When we reached the water though there was no-one manning the stall, and no cups available either. Following the lead of those around us, we each picked up a 1.5l water bottle and gulped away as if we were in the middle of the desert. Definitely a mistake. A pint or more of water later we continued, and straight away I could feel the water sloshing around inside me. What was I thinking? The next kilometre was rather uncomfortable until it all settled down, and I was glad when we hit another up hill section and we walked a little.
As we went, Elisheva was pointing out the landmarks along our way. I really had my own personal tour guide. We ran a small section along the highway, past the skyscraper where we’d eaten the night before. It was fun to spot familiar landmarks in a strange city.
The route was a kinky out and back, with a loop at the far end. By this time we were heading back towards the first familiar section, and began to feel that we were making good progress.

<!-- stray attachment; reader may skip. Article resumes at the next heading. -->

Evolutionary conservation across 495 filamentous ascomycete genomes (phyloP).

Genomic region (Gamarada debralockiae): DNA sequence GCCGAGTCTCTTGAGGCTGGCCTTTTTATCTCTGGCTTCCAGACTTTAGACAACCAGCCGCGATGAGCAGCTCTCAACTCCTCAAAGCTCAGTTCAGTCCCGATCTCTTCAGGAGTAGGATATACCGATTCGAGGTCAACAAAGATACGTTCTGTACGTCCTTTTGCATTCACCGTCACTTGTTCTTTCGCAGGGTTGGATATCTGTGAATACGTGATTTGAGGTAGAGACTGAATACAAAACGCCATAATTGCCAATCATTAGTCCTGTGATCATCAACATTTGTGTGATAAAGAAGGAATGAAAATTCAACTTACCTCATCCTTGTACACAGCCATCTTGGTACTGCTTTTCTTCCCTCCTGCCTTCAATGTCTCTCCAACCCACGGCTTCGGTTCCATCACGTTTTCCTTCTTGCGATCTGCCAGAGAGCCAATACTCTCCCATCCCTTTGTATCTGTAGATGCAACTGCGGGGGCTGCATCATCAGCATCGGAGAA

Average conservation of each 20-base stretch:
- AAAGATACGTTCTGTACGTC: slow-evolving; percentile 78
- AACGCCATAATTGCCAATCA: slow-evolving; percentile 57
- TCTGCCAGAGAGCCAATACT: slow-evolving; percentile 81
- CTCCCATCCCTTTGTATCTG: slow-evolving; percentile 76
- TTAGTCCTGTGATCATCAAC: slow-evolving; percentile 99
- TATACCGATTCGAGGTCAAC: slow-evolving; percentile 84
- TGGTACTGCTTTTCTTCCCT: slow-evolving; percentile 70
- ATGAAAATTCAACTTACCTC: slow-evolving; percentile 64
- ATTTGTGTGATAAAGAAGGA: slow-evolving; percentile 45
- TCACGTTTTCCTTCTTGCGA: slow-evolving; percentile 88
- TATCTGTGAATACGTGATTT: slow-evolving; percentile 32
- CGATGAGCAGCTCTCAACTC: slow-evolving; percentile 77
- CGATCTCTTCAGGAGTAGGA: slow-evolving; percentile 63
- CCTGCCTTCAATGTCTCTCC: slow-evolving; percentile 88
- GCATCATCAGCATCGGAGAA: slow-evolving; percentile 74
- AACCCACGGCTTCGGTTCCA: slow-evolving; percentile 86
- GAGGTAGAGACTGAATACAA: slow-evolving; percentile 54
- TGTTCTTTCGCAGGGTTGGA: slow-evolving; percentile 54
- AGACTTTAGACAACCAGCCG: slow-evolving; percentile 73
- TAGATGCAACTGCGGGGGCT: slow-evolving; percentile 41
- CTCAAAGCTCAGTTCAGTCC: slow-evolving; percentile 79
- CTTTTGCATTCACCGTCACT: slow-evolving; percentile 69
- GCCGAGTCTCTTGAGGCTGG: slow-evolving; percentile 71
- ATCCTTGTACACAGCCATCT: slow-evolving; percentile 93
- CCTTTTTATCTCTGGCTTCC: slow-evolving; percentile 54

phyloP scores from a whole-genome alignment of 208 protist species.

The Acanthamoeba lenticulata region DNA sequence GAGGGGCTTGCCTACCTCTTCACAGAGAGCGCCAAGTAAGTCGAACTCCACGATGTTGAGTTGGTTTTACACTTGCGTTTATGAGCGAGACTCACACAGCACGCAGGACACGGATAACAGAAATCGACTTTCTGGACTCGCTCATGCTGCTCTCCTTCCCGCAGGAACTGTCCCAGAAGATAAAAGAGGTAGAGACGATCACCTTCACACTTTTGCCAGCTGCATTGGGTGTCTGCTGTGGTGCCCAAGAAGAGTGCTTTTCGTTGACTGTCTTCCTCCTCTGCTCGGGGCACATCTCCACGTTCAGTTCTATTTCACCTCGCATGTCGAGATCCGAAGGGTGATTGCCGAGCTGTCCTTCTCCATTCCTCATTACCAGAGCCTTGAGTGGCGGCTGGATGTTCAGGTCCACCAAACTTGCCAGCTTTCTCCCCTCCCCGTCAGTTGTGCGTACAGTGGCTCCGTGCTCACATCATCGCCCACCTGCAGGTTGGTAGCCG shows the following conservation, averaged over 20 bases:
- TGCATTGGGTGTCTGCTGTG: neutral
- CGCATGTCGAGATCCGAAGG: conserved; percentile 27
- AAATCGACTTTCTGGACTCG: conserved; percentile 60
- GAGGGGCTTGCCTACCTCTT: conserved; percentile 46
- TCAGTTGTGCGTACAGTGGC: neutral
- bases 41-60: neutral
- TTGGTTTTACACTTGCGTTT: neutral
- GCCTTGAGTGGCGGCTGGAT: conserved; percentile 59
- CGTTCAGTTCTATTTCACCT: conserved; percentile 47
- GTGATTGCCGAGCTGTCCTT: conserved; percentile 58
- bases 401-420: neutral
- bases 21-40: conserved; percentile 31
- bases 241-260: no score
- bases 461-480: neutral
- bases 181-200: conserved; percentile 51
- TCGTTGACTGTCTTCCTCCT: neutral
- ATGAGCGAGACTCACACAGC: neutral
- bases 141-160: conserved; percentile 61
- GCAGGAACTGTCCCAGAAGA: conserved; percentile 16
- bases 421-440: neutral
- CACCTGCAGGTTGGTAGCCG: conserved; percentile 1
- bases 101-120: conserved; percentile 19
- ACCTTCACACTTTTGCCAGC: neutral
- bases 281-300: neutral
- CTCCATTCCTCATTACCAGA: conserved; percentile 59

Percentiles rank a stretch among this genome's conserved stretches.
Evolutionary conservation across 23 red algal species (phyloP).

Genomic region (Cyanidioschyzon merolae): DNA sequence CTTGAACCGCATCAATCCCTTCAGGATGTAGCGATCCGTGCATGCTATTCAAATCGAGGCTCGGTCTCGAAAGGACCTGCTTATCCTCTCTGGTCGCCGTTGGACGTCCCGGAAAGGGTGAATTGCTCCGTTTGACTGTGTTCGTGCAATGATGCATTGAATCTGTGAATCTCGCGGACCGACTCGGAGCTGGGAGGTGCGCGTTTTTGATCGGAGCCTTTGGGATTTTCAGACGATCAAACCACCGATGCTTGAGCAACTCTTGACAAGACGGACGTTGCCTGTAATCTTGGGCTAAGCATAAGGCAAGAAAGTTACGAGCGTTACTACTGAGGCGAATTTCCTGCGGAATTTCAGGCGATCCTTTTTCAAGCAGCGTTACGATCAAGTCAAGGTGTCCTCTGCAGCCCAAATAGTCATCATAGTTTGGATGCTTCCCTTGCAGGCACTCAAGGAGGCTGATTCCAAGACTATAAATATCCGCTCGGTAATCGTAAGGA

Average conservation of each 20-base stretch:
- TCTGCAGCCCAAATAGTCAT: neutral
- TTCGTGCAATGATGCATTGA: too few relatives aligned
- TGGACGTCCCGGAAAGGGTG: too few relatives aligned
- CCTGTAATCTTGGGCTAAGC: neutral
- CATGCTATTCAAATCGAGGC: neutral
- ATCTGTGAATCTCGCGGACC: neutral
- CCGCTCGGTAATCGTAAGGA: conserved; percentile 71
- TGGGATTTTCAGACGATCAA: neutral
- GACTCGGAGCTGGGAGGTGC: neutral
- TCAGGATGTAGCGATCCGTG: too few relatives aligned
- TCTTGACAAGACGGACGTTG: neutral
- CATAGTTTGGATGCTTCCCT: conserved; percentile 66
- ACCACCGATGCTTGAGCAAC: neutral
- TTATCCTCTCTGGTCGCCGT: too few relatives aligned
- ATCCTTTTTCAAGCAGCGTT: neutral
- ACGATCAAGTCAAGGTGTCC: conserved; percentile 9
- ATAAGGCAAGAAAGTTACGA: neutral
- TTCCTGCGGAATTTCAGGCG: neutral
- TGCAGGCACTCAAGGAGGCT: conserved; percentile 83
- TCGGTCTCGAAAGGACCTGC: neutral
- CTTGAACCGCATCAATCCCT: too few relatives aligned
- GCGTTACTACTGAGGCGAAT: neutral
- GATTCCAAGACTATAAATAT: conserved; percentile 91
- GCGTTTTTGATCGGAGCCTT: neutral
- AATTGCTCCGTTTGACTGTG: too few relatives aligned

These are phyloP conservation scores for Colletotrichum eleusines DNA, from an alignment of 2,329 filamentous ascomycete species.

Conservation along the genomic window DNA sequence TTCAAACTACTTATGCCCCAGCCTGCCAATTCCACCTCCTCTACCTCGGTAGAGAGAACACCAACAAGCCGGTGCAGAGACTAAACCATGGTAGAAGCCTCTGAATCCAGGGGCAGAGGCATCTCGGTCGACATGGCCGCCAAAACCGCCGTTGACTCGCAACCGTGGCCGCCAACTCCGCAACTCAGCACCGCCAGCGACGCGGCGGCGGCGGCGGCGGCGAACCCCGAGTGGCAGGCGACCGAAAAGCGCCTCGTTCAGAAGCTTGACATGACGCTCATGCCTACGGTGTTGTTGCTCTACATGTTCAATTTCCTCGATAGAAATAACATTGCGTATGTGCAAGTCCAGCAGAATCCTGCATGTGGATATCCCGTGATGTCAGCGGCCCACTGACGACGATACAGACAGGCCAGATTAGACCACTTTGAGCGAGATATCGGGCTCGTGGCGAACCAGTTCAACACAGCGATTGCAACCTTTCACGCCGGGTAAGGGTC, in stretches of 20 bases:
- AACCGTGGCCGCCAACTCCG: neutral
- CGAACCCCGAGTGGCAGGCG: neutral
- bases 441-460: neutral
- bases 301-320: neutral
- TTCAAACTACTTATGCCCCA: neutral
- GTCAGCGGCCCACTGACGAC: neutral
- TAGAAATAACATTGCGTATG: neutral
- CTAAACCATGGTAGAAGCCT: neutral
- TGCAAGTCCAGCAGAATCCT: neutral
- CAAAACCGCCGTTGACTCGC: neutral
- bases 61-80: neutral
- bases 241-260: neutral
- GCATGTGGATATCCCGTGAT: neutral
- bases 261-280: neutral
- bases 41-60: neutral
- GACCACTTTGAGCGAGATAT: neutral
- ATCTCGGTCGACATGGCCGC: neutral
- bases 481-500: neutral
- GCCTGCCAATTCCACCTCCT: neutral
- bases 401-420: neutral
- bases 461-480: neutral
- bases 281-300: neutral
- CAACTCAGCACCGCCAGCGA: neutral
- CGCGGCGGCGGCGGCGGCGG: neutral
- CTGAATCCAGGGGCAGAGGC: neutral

I had no idea what sort of time we were making, but after our first fast 3km we’d slowed down a lot, both running at a more leisurely pace and taking our walking breaks. I was really tiring by this point, a cumulation of inadequate sleep, too much walking the day before, and the climate. I was worrying the whole time about slowing Elisheva down, but she reassured me afterwards that that wasn’t the case.
This whole second section we’d found ourselves a new nemesis – a group of baby pink clad girls, all very skinny and perky, who were jogging along, chatting and laughing like the whole thing was effortless. Every time we passed them, they’d end up overtaking us again on a walking section, until finally we sprinted past them and put some good distance between us.